The 2014–15 season began inauspiciously, with the newly star-studded Cavaliers just 5–5 after 10 games, an improved 13–7 after 20, but just 19–17 nearing the midway point of the season. On the night of their seventh loss in nine games—and with James out indefinitely since Dec. 30 as he rested injuries—Cleveland dealt inconsistent shooting guard and former lottery pick Dion Waiters to the Oklahoma City Thunder as part of a three-team deal that brought in J.R. Smith and Iman Shumpert from the New York Knicks. The Cavs also acquired a protected first-round pick from the Thunder. The deal bolstered Cleveland’s depth, but also brought in two highly mercurial, yet talented players. Reports indicated that the team consulted with LeBron James prior to the trade.

The Cavs weren’t done: one day later, they swung another deal with the Denver Nuggets for center Timofey Mozgov, dealing the first rounder they had just acquired from OKC and another first-round pick they held from Memphis to land the big man. The team lost center Anderson Varejao for the year in December and needed interior help.

James returned Jan. 13, and the team quickly began a 12-game winning streak and won 14 of 15 from Jan. 15 to Feb. 12.

• MAHONEY: LeBron James’s imprint on Cavs evident in firing of Blatt

April 1, 2015: Blatt wins Coach of the Month

Blatt was honored after the Cavs went 11–4 in March and looked like the dominant force in the Eastern Conference. They won seven of 15 games by double figures, were 48–27 and a stellar 29–7 since Jan. 15. All was well.

May 10, 2015: LeBron calls his own game-winner, and things get complicated

The Cavaliers were tested, but swept the Boston Celtics in the first round of the playoffs and next faced the rival Chicago Bulls, led by an emerging star in Jimmy Butler and a former MVP in Derrick Rose, who had recovered from his latest knee injury. Rose bagged a buzzer-beating three in Game 3 in Chicago to put the Bulls up 2–1 and the pressure on the Cavaliers.

Two nights later, James responded in another hectic game with a game winner of his own, evening the series and igniting the Cavs, who won the next two games to advance to the East finals.

However, the victory came with a bit of tension, as James revealed to reporters after the game that his now-seminal shot had come only after he nixed the play Blatt had drawn up—which originally had James inbounding the basketball. After the game, replay revealed that just seconds prior to James’s heroics, Blatt had attempted to call a timeout the team didn’t have, but had been pulled back by assistant coach Tyronn Lue. The Cavaliers won the series, but not without serious questioning of Blatt’s decision-making.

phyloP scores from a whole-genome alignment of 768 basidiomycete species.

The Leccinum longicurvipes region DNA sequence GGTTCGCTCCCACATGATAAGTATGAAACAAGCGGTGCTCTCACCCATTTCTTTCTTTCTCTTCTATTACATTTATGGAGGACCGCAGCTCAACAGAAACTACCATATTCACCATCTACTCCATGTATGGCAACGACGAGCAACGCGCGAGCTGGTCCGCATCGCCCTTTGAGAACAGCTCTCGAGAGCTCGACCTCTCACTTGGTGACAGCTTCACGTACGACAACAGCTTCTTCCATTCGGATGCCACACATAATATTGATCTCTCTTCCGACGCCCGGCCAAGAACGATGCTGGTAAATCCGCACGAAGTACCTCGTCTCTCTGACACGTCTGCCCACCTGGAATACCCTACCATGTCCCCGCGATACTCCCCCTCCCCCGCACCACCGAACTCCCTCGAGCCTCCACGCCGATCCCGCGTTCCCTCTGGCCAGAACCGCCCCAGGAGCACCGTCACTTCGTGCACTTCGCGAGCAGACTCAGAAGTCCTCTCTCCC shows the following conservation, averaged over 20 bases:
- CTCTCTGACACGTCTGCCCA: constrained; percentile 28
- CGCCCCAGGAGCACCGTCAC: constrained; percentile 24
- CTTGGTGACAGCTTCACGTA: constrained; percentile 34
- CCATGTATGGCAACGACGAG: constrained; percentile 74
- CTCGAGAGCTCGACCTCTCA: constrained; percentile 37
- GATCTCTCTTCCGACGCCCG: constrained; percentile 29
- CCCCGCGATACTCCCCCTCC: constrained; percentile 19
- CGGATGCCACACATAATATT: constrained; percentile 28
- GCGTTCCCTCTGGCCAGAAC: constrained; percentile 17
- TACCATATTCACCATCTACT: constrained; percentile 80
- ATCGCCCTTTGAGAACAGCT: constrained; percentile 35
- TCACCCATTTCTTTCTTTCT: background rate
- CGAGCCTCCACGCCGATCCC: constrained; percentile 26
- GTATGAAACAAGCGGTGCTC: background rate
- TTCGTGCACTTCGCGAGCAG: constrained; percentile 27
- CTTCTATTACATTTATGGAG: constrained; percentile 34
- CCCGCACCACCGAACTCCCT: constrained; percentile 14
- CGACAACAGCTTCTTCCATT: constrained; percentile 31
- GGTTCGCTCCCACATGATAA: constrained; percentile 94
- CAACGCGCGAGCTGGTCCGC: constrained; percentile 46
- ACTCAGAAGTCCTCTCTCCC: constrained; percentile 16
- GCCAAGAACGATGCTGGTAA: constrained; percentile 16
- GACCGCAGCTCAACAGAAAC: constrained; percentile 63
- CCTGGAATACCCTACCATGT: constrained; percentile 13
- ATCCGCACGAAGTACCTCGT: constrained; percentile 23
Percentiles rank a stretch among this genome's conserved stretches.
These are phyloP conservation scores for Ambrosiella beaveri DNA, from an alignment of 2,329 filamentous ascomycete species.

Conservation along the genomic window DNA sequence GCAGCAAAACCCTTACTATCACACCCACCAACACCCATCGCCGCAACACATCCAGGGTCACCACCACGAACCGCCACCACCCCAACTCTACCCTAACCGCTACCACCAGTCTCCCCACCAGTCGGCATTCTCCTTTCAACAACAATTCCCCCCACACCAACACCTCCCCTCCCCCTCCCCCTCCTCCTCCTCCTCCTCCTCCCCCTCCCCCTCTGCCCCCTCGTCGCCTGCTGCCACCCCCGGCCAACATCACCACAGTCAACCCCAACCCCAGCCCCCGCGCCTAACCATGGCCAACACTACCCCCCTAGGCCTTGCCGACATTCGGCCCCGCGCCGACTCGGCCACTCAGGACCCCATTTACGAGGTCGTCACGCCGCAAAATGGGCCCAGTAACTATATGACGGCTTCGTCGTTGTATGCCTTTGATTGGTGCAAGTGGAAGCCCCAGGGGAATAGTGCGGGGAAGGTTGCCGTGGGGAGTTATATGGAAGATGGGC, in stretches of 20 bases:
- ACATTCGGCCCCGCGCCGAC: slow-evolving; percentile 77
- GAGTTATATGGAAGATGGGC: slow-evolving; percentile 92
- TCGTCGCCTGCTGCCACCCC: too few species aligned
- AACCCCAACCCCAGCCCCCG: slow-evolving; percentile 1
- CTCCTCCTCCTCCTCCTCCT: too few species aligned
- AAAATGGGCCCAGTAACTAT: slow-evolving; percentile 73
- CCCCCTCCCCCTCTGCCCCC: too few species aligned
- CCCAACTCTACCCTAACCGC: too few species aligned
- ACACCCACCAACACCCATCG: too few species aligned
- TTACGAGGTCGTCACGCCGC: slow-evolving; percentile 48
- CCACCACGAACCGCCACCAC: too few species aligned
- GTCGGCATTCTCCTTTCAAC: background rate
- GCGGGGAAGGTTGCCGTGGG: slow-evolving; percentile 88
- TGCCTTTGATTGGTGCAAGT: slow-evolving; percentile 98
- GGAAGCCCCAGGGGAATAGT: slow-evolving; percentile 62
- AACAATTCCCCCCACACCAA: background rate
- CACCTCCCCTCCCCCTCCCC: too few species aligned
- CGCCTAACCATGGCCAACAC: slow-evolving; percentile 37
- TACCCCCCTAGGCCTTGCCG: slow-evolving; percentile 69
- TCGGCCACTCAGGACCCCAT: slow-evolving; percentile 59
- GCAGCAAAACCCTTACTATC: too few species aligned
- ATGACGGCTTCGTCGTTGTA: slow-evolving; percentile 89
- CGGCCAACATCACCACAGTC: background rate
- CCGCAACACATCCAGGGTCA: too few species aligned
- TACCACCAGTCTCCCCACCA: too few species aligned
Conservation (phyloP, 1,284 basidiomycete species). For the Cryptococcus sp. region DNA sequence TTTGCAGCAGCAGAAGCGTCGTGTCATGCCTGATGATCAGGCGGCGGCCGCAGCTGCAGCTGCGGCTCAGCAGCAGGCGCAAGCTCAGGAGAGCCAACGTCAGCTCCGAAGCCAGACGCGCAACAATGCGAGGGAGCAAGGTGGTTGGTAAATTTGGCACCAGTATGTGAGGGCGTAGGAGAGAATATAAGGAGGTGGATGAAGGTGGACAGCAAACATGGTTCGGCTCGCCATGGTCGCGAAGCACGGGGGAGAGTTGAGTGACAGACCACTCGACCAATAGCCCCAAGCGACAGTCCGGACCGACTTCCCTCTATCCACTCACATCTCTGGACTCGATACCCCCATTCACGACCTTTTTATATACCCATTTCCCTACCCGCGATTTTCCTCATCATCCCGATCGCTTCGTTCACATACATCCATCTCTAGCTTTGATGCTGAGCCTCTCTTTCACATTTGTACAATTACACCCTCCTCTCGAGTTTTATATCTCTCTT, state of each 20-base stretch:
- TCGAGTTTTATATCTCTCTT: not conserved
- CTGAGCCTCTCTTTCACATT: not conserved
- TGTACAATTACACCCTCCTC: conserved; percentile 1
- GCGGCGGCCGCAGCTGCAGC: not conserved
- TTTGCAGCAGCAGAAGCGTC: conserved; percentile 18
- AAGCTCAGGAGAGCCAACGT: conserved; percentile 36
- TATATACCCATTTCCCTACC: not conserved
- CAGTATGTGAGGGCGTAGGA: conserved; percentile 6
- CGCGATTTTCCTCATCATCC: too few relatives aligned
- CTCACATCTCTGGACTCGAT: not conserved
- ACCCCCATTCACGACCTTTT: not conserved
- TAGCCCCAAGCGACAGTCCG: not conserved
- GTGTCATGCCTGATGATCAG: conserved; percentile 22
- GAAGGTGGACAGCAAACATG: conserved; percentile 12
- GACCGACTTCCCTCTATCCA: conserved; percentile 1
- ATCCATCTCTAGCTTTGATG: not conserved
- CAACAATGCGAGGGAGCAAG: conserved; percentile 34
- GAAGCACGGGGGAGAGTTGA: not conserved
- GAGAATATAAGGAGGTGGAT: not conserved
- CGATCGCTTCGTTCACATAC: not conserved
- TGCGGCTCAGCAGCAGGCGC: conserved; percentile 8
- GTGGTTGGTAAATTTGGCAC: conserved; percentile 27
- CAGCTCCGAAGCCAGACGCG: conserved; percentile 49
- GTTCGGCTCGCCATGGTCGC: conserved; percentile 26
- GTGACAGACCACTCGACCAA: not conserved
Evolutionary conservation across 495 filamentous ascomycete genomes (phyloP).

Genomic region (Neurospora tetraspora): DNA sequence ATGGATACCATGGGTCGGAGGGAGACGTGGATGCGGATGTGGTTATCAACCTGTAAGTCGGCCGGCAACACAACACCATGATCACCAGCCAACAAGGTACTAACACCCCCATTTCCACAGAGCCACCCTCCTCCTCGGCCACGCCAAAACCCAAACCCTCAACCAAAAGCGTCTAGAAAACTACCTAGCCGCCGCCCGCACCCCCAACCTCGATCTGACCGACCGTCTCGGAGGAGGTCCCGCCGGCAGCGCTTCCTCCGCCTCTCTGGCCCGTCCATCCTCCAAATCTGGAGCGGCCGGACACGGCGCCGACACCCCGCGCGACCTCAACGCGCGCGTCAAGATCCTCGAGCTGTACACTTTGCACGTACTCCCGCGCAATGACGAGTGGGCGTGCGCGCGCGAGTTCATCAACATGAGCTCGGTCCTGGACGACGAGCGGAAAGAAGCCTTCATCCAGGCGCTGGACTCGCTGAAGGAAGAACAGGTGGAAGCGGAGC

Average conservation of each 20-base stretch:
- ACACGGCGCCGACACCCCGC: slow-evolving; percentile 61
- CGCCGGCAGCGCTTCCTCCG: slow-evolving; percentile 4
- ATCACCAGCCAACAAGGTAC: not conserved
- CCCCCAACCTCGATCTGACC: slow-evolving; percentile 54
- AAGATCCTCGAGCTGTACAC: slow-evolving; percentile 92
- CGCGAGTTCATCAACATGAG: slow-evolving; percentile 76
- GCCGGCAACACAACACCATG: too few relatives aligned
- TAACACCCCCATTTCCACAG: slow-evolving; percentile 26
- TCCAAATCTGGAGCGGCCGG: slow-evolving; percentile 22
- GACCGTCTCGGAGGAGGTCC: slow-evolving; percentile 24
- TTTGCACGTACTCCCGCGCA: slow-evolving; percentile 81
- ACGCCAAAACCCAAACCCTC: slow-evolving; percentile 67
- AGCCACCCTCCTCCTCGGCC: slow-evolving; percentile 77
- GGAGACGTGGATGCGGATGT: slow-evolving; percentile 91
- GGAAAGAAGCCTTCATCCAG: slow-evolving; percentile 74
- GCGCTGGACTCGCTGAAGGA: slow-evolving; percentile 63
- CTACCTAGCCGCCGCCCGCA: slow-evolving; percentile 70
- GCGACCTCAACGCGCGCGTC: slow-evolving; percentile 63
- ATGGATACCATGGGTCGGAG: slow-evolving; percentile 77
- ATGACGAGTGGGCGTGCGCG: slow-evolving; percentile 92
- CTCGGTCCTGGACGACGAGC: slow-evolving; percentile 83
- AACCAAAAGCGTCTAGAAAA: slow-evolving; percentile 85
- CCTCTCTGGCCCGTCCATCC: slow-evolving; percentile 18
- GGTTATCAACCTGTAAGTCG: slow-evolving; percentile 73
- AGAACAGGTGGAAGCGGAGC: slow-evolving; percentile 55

"I almost blew it," Blatt admitted. The Cavs went on to sweep the Hawks and meet the Golden State Warriors in the Finals.

GOLLIVER: After LeBron’s buzzer beater, no denying who controls Cavs

June 16, 2015: Warriors win the title

With Irving and Love out with injuries and an increasingly self-assured Warriors team pushing the pace, the Cavaliers fell 105–97 in Game 6 to cede the championship to Golden State. The Warriors had discovered a high-powered small-ball lineup, Andre Iguodala had done his best to quell James — who, by the way, was still by far the best player in the series—and the Cavs ultimately didn’t have enough to make it work.

"We ran out of talent,"  James, told reporters after the game. "We gave everything we had." In Game 5, James had been spotted behind his team’s bench, shaking his head at Blatt and forcing him to draw up a new play in the third quarter.

“This is a process,” Blatt said in his press conference. “You don't wake up one morning and fall out of bed and expect to win the NBA Championship.  You hope that you can, but it doesn't always work that way, and our guys did more than anyone could expect to put themselves and put our organization in this situation.”

Nov. 19, 2015: LeBron’s vote of confidence

Any drama between coach and player appeared nullified after an 8–3 start to the season, the Cavaliers having brought back Love on a long-term deal. Reports had indicated a continued distrust from James toward Blatt, but the superstar’s words told a different tale.

“He does his job as great as any coach can do in this league,” James said of Blatt prior to the team’s ninth win of the year.